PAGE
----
Happy U.S. National Severe Weather Preparedness Week! I’d have sent a card, but I couldn’t get to the post office due to the icy road conditions and five-foot snow drifts. Let’s hope the awful winter weather is behind us. In any case, winter is followed by spring, summer and fall, and each of these seasons also has the potential to cause weather-related stress and hardship.
Preparing is important, but is also a bit of a hit-and-miss game: Severe weather is selective in its destruction, and precisely what type of weather will cause the damage is impossible to predict. As with many business continuity/disaster recovery (BC/DR) issues, the best approach is to prepare as well as possible from a structural point of view and hope that if an emergency occurs, those steps will help ameliorate the problem.
Providing power is one of the most vital generic steps. Continuity Central has reposted a long list of power contingency suggestions from the Diesel Technology Forum. The top five ideas: Assess the risk, install a standby generator, store a sufficient amount of fuel, maintain the equipment, and consider using a contractor to reserve a generator if an event occurs.
A piece from the British site TechRadar Pro makes the important point that progress has been made. A byproduct of the explosion of mobile technology is that the workforce has decentralized itself. The writer says that 90 percent of Polycom workers (from the context, those in the UK) can work from home. But the figures in the piece don’t hugely differ from those in the U.S.:
Over the last decade, the number of home workers has doubled from 21% to 40%, and the number of employers offering flexible working arrangements for parents has increased from 28% to 44%, so businesses are already moving in the right direction.
Having workers who aren’t all in one central location can be helpful in the event of a disaster. Business can more easily continue after a tornado or flood when the workforce is distributed around other areas—provided that data has been backed up elsewhere and is accessible via the cloud or other means. Thus, having a complete BC/DR plan in place and fully tested is of the utmost importance.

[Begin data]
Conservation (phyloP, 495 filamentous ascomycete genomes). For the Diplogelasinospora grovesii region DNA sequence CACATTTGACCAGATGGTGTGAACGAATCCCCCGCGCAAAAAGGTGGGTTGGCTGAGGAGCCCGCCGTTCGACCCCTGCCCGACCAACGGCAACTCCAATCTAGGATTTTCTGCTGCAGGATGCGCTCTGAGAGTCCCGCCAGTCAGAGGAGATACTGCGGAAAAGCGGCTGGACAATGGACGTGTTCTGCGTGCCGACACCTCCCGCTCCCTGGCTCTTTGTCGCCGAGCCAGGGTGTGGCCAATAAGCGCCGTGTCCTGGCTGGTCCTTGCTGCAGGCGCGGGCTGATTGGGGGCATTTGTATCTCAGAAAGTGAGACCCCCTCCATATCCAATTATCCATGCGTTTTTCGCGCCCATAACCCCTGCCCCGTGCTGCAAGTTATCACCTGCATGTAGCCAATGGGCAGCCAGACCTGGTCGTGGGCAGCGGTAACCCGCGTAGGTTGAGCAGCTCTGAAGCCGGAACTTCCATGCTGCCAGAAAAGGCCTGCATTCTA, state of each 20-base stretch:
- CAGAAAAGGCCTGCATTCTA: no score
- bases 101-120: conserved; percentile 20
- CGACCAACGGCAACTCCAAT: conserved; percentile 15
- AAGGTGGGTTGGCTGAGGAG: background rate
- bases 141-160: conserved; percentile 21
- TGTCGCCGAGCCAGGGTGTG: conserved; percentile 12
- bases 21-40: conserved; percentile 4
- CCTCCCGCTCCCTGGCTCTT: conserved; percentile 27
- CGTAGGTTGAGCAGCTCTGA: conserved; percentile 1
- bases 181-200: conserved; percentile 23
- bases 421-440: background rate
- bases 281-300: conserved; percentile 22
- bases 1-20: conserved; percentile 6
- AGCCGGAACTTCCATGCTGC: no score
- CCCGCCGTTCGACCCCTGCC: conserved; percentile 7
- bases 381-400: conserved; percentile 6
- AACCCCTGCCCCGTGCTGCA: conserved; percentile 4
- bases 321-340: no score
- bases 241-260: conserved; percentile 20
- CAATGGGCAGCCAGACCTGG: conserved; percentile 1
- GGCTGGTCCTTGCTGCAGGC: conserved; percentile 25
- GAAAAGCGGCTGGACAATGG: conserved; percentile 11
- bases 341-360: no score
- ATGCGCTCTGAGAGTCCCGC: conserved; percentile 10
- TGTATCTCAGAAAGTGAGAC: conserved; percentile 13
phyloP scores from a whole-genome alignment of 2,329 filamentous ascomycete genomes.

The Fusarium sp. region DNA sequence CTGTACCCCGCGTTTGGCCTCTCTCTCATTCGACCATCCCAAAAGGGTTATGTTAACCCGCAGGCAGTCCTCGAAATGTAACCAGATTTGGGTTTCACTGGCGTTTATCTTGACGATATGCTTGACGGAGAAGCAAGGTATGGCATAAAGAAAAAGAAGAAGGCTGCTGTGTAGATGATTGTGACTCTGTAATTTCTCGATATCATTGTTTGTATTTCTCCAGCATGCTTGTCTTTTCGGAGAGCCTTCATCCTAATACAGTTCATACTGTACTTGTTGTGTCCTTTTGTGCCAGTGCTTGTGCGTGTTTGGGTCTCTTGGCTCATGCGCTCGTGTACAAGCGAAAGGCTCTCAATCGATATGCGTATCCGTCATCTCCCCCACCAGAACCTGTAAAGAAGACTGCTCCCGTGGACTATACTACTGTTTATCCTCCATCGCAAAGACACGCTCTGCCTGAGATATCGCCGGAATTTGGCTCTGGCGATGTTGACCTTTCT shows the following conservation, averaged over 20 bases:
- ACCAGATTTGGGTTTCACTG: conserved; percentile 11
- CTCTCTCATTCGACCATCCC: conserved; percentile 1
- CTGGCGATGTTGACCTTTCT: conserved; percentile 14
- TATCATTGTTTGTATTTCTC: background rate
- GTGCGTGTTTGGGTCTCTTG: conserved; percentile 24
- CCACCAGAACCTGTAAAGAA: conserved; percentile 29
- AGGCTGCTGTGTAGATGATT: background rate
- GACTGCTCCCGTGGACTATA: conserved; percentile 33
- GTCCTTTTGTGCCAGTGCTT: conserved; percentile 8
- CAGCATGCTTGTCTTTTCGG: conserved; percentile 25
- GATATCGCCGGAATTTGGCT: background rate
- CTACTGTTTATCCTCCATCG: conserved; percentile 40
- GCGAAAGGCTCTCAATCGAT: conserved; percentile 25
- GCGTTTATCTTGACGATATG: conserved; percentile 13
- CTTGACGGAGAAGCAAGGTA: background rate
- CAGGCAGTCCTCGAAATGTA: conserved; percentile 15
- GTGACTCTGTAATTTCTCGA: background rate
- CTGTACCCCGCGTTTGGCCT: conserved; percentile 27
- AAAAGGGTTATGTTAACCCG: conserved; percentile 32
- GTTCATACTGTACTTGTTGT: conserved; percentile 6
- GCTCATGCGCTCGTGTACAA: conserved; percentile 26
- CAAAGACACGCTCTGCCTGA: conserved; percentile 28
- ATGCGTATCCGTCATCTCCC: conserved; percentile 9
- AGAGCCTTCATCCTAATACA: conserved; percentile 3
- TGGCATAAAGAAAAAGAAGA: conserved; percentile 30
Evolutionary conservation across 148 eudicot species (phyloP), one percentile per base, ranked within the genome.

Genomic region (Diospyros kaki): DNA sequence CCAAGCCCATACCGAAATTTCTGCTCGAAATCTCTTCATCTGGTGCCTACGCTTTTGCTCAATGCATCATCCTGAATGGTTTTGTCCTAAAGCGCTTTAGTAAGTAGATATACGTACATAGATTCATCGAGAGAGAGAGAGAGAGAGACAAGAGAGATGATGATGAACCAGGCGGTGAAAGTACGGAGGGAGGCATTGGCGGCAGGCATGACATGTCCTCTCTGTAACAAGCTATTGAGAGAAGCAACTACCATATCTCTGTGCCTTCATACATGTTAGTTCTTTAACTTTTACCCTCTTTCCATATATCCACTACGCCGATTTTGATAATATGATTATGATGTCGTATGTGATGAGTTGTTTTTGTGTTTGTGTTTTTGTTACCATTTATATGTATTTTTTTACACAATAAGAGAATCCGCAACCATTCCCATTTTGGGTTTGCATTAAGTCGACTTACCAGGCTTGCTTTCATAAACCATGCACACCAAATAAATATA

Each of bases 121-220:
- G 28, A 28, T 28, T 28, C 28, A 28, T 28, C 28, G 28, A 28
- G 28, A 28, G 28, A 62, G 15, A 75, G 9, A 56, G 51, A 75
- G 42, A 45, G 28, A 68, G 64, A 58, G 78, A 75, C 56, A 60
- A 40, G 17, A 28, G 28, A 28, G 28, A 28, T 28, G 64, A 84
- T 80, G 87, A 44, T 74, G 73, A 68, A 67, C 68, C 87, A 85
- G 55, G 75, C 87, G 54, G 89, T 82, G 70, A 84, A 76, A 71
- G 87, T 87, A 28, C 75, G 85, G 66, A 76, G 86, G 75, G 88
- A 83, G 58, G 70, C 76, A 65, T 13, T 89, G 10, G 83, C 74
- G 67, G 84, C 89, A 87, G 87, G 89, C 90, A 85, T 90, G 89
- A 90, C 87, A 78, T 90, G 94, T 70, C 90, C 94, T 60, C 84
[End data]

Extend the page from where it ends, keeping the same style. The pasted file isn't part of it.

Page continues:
In the U.S., at least one state, Illinois, is following up the National Severe Weather Preparedness Week with further education on weather-related disasters. They are extending the weather preparedness message through the entire month. The WIFR story on the Illinois initiative pointed out just how much damage and dislocation was caused by the weather last year:
Illinois experienced 54 tornadoes in 2013, which resulted in eight fatalities, 187 injuries and widespread destruction to more than 2,000 homes, businesses and public property. Twenty-five of those tornadoes, including two EF 4 tornadoes, occurred on Nov. 17. Historic flooding also impacted nearly half of Illinois counties last spring. Thirty-five counties received federal assistance to help people affected by the flooding and 40 counties received federal aid to help local governments recoup flood-related expenses.
The release describes a severe weather guide that was prepared by the National Weather Service and the Illinois Emergency Management Agency, but it shows that progress is being made both pre- and post-event to both warn of disaster and help those affected to recover.
Severe weather preparation falls within the confines of DR/BC. Many of the rules are constant throughout the entire category: Organizations must know what they are going to do well before the bad weather hits, they must have equipment and detailed processes in place, they must keep employees informed and engaged, and they must be vigilant.